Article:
Nonetheless, while there are other actors of note in the film (welcome back, Clive Owen!  Where have you been?!), DeHaan and Delevingne are the stars who carry the entire project on their backs from the audience’s perspective and Delevingne does at least as much of the heavy lifting as does DeHaan.  She and her character deserve equal billing, no matter the excuses that were concocted in order to justify the change.

Digging into the rest of the film, I had much more fun with it than I expected to have.  There was never any question that the movie was going to be beautiful, and it is.  There will be a lot of comparisons to Star Wars and maybe some to the market scene in Hellboy II: The Golden Army, but, while there are nods to other science-fiction films and stories of the past, Valerian is very much its own thing.


The biggest complaint I have seen – and the only one I’ve seen with any consistency – is that it lacks emotional depth.  And, yeah, that’s probably true.  But I really don’t care.  I didn’t pay to watch it based on any “emotional depth” I picked up on in the trailers.  I wanted an escapist adventure full of wacky aliens, quirky and cool leads, and exciting action set pieces.  That’s what I got.  And I even got some pretty decent comedy on top of all of that (the comedy is served in quality, not quantity – a wise choice), which I didn’t expect.  I’m not saying a little thought-provocation or emotional resonance would have been bad.  It just isn’t necessary for this kind of film.  I think this class of critique comes from the very truth that I keep mentioning in my reviews: Marvel has raised the game – and expectations – by crafting each of their films into a total-package offering.  That’s great, but it doesn’t mean everyone else must do the same.  The last thing we all need is for every blockbuster to be a carbon copy of every other blockbuster.  Let the filmmakers decide what offerings they wish to set out for their cinematic buffets.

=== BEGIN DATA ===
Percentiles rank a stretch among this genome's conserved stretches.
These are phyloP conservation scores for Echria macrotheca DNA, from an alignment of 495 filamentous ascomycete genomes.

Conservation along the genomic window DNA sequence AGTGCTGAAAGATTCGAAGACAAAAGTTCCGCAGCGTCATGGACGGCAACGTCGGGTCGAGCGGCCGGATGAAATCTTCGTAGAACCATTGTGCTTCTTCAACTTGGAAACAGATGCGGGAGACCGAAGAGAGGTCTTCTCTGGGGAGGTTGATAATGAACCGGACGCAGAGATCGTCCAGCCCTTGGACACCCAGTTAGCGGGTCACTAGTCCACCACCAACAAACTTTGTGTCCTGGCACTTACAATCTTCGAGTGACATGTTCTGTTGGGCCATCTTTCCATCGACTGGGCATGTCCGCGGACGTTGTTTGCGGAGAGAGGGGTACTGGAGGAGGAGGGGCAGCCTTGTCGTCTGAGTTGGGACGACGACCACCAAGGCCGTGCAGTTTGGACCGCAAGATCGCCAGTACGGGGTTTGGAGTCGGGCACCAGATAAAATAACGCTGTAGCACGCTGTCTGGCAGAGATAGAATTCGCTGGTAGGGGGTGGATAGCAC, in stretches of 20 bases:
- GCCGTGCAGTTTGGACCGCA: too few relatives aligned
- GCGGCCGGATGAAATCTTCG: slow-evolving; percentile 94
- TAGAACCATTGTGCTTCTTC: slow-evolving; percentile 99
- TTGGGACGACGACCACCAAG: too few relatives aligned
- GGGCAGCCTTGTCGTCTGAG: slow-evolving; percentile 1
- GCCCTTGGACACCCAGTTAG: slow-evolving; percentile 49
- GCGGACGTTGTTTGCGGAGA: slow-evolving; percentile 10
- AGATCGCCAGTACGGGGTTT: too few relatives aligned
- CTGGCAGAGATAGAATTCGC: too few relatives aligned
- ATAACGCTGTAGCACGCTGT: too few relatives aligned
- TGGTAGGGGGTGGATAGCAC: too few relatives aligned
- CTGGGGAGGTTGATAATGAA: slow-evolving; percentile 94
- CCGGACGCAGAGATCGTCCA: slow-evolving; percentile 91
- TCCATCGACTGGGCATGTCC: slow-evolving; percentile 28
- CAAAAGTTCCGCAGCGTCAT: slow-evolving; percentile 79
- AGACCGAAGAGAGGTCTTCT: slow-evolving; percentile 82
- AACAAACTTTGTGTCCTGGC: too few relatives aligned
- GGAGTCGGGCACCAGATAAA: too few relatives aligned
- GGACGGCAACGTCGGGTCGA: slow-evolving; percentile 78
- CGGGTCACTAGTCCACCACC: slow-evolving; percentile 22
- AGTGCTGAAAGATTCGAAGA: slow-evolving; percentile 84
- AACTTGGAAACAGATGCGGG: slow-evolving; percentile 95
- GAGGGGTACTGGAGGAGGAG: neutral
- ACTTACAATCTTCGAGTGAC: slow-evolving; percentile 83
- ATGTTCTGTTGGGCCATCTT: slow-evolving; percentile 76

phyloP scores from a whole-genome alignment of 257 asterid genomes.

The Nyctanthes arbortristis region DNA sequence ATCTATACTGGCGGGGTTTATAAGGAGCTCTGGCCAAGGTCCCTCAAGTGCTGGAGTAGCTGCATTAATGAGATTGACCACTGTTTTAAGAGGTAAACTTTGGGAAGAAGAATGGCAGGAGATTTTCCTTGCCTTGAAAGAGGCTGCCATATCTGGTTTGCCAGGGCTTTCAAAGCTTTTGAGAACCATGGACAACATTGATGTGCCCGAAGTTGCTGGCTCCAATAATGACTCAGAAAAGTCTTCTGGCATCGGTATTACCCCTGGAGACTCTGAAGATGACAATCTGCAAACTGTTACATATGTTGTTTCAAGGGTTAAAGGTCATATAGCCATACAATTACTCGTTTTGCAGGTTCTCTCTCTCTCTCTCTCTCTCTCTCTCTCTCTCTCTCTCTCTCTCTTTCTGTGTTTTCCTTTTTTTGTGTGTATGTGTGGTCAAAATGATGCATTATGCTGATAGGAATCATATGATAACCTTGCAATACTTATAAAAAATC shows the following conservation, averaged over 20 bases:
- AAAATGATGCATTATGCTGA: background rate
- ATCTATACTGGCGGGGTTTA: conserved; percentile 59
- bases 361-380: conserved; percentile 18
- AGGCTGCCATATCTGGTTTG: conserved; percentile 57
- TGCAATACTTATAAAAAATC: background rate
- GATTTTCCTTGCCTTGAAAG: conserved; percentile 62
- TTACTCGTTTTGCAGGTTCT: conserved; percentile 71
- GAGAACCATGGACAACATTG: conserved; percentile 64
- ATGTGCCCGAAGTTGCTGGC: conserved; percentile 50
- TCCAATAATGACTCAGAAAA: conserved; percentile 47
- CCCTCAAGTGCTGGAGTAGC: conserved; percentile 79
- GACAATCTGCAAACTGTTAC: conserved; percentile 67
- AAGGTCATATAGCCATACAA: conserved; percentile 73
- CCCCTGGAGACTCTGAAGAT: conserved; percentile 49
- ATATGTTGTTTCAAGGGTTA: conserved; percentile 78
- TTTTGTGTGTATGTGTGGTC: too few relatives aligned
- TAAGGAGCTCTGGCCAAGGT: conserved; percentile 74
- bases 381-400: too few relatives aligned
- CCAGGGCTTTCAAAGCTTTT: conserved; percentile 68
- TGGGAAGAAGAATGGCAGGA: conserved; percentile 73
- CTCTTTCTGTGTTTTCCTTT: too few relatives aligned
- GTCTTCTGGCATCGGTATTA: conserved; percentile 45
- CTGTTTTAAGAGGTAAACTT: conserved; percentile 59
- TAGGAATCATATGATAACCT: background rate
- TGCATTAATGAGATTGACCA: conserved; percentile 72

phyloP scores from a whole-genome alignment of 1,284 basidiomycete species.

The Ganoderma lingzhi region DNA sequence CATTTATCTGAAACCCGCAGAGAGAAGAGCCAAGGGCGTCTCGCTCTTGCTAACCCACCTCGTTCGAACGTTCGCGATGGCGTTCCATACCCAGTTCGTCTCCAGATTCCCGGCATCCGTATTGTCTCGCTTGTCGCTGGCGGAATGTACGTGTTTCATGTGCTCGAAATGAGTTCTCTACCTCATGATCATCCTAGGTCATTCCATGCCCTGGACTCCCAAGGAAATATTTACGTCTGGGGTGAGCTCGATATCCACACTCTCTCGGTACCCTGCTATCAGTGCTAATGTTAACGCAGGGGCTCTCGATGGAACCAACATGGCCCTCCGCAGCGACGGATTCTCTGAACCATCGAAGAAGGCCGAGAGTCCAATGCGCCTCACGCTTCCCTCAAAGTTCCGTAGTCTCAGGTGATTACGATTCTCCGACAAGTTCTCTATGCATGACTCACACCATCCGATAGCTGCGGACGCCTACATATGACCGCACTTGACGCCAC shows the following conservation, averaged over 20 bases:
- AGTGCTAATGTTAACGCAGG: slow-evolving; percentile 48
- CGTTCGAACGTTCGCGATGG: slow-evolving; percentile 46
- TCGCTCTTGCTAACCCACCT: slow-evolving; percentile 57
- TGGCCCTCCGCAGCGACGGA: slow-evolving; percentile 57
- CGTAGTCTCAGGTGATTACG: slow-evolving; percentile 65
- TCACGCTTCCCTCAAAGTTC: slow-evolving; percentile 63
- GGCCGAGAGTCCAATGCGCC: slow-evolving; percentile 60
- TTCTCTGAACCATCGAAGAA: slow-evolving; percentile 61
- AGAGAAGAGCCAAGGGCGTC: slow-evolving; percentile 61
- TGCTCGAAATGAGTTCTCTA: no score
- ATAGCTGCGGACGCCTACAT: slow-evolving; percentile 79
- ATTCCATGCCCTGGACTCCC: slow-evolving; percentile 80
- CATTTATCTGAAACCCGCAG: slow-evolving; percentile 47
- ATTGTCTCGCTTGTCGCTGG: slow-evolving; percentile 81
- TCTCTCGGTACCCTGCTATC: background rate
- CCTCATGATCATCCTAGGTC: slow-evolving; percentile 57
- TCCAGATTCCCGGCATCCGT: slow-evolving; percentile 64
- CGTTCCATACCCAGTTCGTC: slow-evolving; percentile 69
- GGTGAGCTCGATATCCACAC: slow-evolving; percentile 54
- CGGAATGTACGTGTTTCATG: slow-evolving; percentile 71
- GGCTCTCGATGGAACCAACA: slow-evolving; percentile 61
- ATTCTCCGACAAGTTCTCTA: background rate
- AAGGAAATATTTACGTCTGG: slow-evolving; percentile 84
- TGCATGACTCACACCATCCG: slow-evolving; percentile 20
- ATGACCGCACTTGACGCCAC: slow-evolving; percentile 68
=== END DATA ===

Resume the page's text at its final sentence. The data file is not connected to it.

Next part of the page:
Valerian and the City of a Thousand Planets isn’t likely to win many awards (maybe some visual effects statues), but it’s still a blast.  It’s a film that needed and deserved an IMAX release but didn’t get one, which I hate.  The screening I saw was slightly out of focus and had muted colors, so I’m anxious to get this one home and really see it pop on my personal television.  I had a great time with it, anyway.  Delevingne charmed me, DeHaan didn’t offend me, and Besson redeemed himself after the credibility-straining Lucy.  There are a lot of theatrical options out there, right now, and Valerian is one of the many that are worthy of your dollar.  (But why that title?)